Hayes Theatre brings us another 5-star musical hit with City of Angels. It’s a big bold sexy production with lots of style, lots of laughs, and an incredible collection of wonderful performers and musicians that deliver this complex score with real conviction.
Composer Cy Coleman has had a prolific career creating some of the best music ever to hit the stage and most will have heard songs from his Tony award winning shows including Sweet Charity, Barnum, On the 20th Century, Seesaw, and The Will Rogers Follies. City of Angels is another Tony winner and arguably his most lush and detailed work, as it integrates the jazz styling of a Classic 1940’s Hollywood detective story.
Following the quintessential style of Raymond Chandler mysteries, Stine, a bookish writer of detective stories, struggles to adapt his successful crime novel into a workable screenplay amid the self absorbed and grasping world of Hollywood. Meanwhile the character and meal ticket he creates, a hardboiled private eye named Stone, fights for survival in a city full of shady opportunists and dangerous criminals. Both worlds play out side by side, one in full colour, one in black and white, and reality blurs with fiction as real life makes its way into the screenplay being created. Bear in mind it’s an homage to a less aware time and the deliberately cliché characters reflect the norms of the day and may not be palatable to everyone. But the tongue in cheek delivery lets the audience in on the joke, and we are encouraged to laugh at the outrageous stereotyping.
It's impeccably staged, and Director/Choreographer Sam Hooper chooses to differentiate the two worlds in a different way to the usual split stage. He is obviously well acquainted with the piece from his program notes, and it shows. The integrated staging works perfectly, and the character doubling only accentuates the story – never confuses it. It’s really intelligent and clever work. And the wonderful lighting design by James Wallis plays an integral part in clarifying the two worlds.
The performers are all uniformly impressive. Glenn Hill and Aaron Tsindos lead the company as Stine and Stone and deliver powerful vocal performances, and great characterisations. Hill’s version of ‘Funny’ is a tour de force, and their duet in the hit song ‘Nothing without You’ is everything you could want.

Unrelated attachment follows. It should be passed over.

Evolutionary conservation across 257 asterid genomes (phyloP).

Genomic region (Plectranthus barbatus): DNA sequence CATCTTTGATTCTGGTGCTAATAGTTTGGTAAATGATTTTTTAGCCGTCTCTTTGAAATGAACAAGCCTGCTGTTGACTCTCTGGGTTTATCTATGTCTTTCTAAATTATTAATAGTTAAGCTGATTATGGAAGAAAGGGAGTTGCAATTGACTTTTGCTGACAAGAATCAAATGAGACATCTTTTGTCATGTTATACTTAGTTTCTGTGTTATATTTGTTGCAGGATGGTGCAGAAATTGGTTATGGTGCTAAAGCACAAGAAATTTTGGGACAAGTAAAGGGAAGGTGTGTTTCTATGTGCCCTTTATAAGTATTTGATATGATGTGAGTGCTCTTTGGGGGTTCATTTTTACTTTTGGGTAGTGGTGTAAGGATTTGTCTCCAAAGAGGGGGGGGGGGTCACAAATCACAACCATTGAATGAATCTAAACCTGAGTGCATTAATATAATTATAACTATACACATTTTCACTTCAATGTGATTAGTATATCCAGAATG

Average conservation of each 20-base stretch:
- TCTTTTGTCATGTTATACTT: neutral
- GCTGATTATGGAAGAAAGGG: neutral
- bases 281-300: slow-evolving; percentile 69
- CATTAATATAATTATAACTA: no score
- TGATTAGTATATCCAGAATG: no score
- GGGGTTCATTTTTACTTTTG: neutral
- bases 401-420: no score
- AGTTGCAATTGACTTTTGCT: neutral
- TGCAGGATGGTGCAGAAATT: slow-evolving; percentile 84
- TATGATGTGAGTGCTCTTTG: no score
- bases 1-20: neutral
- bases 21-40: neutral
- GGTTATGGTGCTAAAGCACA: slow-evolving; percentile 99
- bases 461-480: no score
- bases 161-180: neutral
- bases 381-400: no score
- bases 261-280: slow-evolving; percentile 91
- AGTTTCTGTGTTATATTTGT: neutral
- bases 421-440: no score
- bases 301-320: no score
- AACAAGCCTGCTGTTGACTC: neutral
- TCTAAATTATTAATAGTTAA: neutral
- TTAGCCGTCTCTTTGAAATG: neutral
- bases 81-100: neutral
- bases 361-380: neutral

But there are no weak links here. It’s a skilled company with Mia Morrissey, Penny McNamee, Chantel Cofie and Shannen Alyce Quan navigating the pitfalls of their dated archetypal feminine tropes with real humour, heart, and panache – and voices like liquid gold. Paul Hanlon makes an absolute meal of producer Buddy Fiddler, and we love to hate his manipulative and controlling antics. The Angel Four deliver their jazzy vocals and cameos impeccably, and while all four are delightful, Noah Janssen finds some of the most delicious comedic moments throughout.
The music is definitely the star of this production, and the exceedingly accomplished band handles the exciting score with apparent ease. It’s nice to see the musicians integrated into the set instead of hidden in the back room for a change, and it’s appropriate for the big band sound they manage to produce with only a handful of musicians. Kudos to Music Directors Abi McCunn and Damon Wade for what they have achieved.
This show keeps the Hayes theatre right on top of the best music theatre venues in Sydney. The opening night was delayed by some pesky technical difficulties but was well worth the wait. This is a rarely performed work, so despite its rather lengthy run-time, you should catch it while you have the chance. And it’s a double bonus to see it brought to life with such style.
Joshua Robson Productions in association with Hayes Theatre Company presents
City of Angels
music Cy Coleman | lyrics David Zippel | book Larry Gelbart
Director Sam Hooper
Venue: Hayes Theatre | 19 Greenknowe Avenue, Elizabeth Bay NSW
Dates: until 23 July 2023
Tickets: $85 – $75